Unknown to many, there was hectic lobbying behind the scenes by various individuals both inside and outside the government including even PDP candidates, who lost in 2013, for the post of ambassadors.
However, to the surprise of many and the disappointment of a few, the final list consisted exclusively of senior diplomats within the foreign ministry including the brother of a former DPT minister.
Similarly the grapevines in the government also talked about behind the scenes lobbying for the post of government secretaries. There were also hopes in some quarters that old precedents would continue and people either related to or close to the ruling party and its members would get an advantage. After all what better mechanism to perpetuate power than appoint one’s loyalists at the top hierarchy of the civil service. Some names had also been floating around or more accurately had been floated by various interest groups.
However, here again the final list of the secretaries show that all of the above considerations went out of the window and the charge was put in the hand of senior, neutral, respected and well established hands.
Even the appointment of the Constitutional heads and Commission members of the Anti Corruption Commission (ACC), Election Commission of Bhutan (ECB) and the Royal Audit Authority (RAA) showed that professional and well respected figures were put in the right places.
It is often said that actions speak louder than words and for those watching the above actions a few messages from the government become very clear.
The first priority seems to be to reward capability and seniority over party or even family loyalty. In the recent past it was noted that politicians in power and top bureaucrats seemed to have one too many linkages. Some argued it was sheer coincidence due to Bhutan’s small society while others pointed to other factors.
The second and equally important move, related in a way to the first is the de-politicization of Bhutan’s civil service system. This started right from 2013 when the Prime Minister’s office did not appoint anymore political appointees and hired only professional civil servants, even though this did cause concerns on increased workload for civil servants in the PM’s office.
When party candidates themselves lobby to become ambassadors there definitely would be strong political pressure on the incumbent government but even this seems to have been put aside.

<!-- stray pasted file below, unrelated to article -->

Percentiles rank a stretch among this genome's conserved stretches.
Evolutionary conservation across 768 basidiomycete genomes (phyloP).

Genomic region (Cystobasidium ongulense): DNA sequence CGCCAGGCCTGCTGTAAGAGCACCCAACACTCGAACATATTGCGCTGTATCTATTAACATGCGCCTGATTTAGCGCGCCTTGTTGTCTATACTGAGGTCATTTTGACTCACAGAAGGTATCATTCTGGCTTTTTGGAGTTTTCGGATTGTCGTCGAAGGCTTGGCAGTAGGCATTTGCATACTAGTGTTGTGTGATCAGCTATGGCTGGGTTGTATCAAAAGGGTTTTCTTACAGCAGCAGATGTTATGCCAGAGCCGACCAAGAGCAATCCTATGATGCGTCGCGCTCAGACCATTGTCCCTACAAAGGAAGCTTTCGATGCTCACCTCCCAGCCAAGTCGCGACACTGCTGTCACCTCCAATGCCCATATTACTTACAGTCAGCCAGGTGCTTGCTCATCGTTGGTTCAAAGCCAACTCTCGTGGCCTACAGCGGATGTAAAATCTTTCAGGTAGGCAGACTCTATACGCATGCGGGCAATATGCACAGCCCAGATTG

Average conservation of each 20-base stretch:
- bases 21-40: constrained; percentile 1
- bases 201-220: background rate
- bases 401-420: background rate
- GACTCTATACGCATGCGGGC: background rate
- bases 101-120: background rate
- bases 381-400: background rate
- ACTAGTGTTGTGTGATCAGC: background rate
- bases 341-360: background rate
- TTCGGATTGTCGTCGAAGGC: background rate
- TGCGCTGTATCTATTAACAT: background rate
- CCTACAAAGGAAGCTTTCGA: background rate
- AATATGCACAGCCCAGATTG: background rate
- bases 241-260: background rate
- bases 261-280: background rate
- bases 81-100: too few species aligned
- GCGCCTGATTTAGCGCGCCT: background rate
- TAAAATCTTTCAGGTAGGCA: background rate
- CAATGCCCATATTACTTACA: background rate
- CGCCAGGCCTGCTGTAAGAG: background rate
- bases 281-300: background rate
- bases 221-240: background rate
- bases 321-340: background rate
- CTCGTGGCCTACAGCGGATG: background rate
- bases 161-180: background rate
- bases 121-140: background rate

The third point is in sending a message of reassurance and confidence to the civil service in terms of a merit oriented civil service system where it is possible to rise to the highest levels by doing one’s job in a professional manner. The three secretaries case, whatever the justifications or explanations shook the civil service and there were those who wondered what would happen hereafter. There was fear, doubt and also tribalism in some quarters as to if the politicians are exercising their muscle to the detriment of bureaucrats. The answer has come in the subsequent appointments where merit and capability seem to be the main criteria with seniority trumping in a few places too.
This is not to say that all appointments so far have been perfect as there will always be some loose ends but what matters is the majority of the appointments and the intent.
As far as the secretaries are concerned apart from the cabinet due credit must be also given to the Royal Civil Service Commission as a democratic institution that did the selection of the broad list of the candidates from which the cabinet chose the names.
In that sense all the democratic institutions built by the Monarchy have time and again protected and strengthened democracy and provided hope and justice to the people.
Ultimately be it ambassadors or secretaries it is important to have capable and important people in the right places for the greater national good.
In the workplace, employees should be judged on their merit and hard work and not on aspects that are irrelevant to their performance.